• Covering one-quarter of the total length (9,929km), this is equivalent to the South-East and South-West combined
• Despite the overall size of the network, just 12% of all fatal and serious crashes occurred in Scotland
• The vast majority of this network (87%) is single carriageway.
• Highest-risk road in Scotland is the A809 between Milngavie and Croftamie

Some key facts:
• 70 people are killed or seriously injured on Britain’s roads every day
• Fatal and serious crashes on Britain’s roads have reduced by 36% over the last decade
• 4 in10 fatal and serious crashes occur on rural roads
• The risk of death and serious injury on Britain’s motorways and A roads is highest in Scotland and lowest in West Midlands
• 1% of the network surveyed rated as high risk; 5 % medium-high; 21% medium; 56% low-medium; 16% low
• One in five km travelled on Britain’s motorways and A roads is in the South-East
• Average risk on Britain’s motorways and A roads has fallen by 25% in the last five years
• Motorcyclists account for just 1% of traffic but 18% of all fatal crashes
• £15.6bn is lost annually in crashes on Britain’s roads



Ends
Notes to editors
*“Engineering a Safer future: Performance managing busy high risk routes to minimum safety levels”.

The full report is temporarily available at http://www.roadsafetyfoundation.org/eur ... -2012.aspx and will be on the Road Safety Foundation website on Tuesday 16 October.

: **Regional summaries are also available on this link, along with a breakdown of road risk nationally and by parliamentary constituency. The Foundation is unable to provide more detailed regional breakdowns than in the report.

Dr Joanne Marden will be available for embargoed interviews Friday 12 to Monday 15 October – please contact the numbers below.


About Risk Mapping:
In countries where detailed crash and traffic data are available, EuroRAP risk maps give an objective view of where people are being killed or seriously injured on a road network and where their crash risk is greatest. By showing the number of fatal and serious crashes per kilometre travelled the results demonstrate the risk arising from the interaction of road users, vehicles and the road environment.

The emphasis of Risk Mapping is on identifying high risk routes rather than ‘blackspots’ or ‘cluster sites’. The costs of proactively treating known areas of high risks by upgrading the safety detailing along a length of road are often far lower than piecemeal change
once a crash has occurred. Risk maps help to create awareness and understanding of road safety risk as users move around a network. They are being increasingly adopted by road authorities and Governments across Europe as a way of prioritising network improvements and leveraging the funds required to take action.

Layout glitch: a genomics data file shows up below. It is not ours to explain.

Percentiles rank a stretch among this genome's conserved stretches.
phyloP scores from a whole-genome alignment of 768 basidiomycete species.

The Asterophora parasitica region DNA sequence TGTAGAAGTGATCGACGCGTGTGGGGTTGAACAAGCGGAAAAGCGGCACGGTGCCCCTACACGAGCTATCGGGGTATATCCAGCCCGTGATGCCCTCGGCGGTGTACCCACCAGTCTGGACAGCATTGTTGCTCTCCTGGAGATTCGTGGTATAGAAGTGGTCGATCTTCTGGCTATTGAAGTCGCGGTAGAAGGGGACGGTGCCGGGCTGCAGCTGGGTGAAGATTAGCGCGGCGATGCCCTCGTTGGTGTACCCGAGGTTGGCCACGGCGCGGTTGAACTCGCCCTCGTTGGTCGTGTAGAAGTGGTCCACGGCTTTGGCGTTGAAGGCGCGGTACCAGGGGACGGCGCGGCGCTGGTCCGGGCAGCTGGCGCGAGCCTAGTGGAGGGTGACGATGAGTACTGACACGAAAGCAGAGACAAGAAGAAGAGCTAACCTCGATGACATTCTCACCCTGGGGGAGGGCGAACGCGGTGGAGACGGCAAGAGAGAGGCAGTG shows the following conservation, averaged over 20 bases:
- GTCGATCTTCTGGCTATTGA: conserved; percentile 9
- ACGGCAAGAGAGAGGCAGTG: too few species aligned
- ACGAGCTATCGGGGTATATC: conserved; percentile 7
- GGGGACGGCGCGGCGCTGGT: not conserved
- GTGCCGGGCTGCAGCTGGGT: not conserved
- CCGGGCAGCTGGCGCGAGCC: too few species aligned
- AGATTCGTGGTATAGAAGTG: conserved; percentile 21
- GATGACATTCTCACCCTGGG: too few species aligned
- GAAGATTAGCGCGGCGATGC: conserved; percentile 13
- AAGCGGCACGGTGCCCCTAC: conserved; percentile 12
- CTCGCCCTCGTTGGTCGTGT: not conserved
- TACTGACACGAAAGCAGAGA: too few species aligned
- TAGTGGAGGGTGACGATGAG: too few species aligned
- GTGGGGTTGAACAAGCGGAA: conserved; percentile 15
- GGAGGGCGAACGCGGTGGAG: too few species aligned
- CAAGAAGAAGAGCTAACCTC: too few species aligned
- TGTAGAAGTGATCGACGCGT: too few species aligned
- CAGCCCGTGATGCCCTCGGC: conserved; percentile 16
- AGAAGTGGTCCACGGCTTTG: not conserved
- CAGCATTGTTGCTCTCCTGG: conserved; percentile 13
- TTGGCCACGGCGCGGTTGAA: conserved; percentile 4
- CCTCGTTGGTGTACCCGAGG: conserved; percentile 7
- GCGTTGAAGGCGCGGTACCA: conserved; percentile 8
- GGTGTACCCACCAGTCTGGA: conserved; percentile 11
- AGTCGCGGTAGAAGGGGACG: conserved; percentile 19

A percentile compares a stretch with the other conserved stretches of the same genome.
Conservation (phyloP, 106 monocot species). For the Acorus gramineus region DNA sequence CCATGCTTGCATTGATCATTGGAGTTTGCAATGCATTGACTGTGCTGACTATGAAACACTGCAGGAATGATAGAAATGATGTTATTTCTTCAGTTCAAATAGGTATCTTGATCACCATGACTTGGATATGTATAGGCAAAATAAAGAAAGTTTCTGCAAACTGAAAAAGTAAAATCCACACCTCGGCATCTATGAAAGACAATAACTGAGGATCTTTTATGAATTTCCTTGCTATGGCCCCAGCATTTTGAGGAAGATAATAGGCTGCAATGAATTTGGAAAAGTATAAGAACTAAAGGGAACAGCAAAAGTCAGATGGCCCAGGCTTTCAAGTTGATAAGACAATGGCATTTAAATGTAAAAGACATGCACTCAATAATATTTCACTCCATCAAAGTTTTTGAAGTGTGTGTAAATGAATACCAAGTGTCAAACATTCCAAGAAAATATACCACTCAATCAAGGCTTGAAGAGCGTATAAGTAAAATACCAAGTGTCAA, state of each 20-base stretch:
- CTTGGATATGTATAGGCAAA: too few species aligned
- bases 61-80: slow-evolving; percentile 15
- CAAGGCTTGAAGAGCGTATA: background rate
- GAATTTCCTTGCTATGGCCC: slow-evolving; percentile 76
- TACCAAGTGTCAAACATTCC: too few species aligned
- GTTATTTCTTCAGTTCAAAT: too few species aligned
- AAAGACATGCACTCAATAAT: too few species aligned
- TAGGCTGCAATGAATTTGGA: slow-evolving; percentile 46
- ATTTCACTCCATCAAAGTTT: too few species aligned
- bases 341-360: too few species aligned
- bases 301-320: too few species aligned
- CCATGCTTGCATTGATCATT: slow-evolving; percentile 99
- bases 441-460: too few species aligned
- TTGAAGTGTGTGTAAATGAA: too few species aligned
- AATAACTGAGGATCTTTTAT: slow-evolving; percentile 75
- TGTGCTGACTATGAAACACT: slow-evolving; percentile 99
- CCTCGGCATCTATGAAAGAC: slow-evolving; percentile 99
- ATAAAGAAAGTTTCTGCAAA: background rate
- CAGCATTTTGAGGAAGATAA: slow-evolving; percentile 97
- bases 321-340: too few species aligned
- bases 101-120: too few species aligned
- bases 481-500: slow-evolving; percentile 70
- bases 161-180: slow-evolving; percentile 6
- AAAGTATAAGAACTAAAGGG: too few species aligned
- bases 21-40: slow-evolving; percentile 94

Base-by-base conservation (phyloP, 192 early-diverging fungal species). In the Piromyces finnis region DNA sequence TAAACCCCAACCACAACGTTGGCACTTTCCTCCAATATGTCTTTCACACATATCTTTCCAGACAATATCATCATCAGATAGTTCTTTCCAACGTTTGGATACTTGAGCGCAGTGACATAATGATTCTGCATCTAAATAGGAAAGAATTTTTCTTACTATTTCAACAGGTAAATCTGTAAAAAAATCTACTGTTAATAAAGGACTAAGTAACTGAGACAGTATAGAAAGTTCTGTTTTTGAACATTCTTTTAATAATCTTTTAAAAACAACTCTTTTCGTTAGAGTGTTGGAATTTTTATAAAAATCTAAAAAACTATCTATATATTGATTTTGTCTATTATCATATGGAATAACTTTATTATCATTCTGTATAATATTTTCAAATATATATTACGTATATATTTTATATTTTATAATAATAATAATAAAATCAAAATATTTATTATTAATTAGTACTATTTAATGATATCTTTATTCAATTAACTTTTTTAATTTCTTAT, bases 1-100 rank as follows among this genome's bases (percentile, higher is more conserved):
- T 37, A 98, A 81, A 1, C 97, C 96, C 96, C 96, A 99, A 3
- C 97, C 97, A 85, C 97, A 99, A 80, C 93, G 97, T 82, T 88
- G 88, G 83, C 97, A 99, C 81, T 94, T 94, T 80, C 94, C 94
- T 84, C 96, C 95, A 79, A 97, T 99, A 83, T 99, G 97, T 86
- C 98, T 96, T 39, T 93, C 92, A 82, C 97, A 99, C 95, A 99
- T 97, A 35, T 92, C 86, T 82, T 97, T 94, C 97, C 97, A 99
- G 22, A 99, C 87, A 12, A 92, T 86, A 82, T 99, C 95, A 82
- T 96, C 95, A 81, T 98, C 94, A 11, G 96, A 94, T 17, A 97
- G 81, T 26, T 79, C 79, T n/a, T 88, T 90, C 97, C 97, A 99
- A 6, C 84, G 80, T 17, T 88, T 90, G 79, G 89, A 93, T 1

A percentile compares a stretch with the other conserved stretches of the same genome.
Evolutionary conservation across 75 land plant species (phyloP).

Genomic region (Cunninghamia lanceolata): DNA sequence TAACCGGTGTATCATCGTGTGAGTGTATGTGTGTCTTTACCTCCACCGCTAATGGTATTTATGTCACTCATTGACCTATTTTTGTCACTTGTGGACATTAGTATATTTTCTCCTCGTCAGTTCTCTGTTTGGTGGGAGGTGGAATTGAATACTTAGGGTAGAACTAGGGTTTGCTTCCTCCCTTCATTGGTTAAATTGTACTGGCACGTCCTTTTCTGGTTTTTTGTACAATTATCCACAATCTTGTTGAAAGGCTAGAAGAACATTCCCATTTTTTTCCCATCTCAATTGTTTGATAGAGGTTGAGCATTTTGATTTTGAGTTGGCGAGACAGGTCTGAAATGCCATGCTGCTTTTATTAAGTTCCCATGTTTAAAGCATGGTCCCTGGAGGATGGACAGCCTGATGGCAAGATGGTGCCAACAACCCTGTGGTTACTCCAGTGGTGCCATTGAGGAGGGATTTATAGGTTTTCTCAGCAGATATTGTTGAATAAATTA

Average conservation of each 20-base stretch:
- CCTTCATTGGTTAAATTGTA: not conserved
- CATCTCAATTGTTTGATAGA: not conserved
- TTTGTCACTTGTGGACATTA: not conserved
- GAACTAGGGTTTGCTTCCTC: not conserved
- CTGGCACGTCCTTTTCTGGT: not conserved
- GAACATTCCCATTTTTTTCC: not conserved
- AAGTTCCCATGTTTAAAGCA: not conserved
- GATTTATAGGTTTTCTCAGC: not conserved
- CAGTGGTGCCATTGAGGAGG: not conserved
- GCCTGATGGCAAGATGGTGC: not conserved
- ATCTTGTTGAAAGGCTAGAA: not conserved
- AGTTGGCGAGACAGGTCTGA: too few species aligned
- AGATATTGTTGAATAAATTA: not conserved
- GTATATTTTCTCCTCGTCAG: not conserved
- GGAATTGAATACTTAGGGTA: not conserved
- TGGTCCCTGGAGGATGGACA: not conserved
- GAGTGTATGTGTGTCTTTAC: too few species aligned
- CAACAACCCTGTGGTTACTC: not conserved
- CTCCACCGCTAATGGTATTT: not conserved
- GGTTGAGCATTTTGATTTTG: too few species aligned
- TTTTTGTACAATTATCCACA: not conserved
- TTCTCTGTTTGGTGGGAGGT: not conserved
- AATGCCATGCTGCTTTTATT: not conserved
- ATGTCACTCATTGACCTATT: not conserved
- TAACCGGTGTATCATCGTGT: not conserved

The Risk Mapping shown in this year’s report uses the most up-to-date crash and traffic data available. Crash
data are from the national road injury and accidents (STATS19) database provided by the Department for
Transport (DfT), and include all crashes resulting in fatal or serious injuries during the data periods 2001-2005
and 2006-2010 inclusive. Traffic flows are from the DfT database based on automatic and manual vehicle
counts, the latter carried out at three-yearly intervals. Values used for individual road sections are the
average for the data periods 2001-2005 and 2006-2010 (inclusive) weighted by section length.

About the Road Safety Foundation
The Road Safety Foundation is a UK charity advocating road casualty reduction through simultaneous action on all three components of the safe road system: roads, vehicles and behaviour. Several of its published reports have provided the basis of new legislation or government policy. For more information visit http://www.roadsafetyfoundation.org.

About Ageas UK
Ageas UK is a leading provider of award-winning Personal, Commercial and Protection insurance solutions in the UK. Ageas UK distributes both its Non-Life and Life products through a range of channels including brokers, IFAs, intermediaries, affinity partners and the Internet, as well as through its retail strategy via its wholly or partially-owned companies (Ageas Insurance Solutions, Castle Cover, Kwik Fit Financial Services, RIAS and Tesco Underwriting).

Insuring around eight million customers and working with a range of partners, Ageas is recognised for delivering consistent and high-quality customer experiences. It employs over 5,400 people with a head office based in Eastleigh and others based in Belfast, Bournemouth, Glasgow, Gloucester, London, Reigate and Stoke-on-Trent.
http://www.ageas.co.uk

Media contacts
Road Safety Foundation
To arrange interviews, for regional data and other detailed media enquiry, please contact:
Caroline Moore, 07787 228166
Dr Joanne Marden, 07776 147262

Ageas UK
Paul Lynes, 023 8031 3152/paul.lynes@ageas.co.uk
Natalie Shale, 023 8035 2754/natalie.shale@ageas.co.uk
Louisa Barnard, 023 8031 3147/louisa.barnard@ageas.co.uk

Hadstrong
David Armstrong/Becky Hadley 020 7808 7997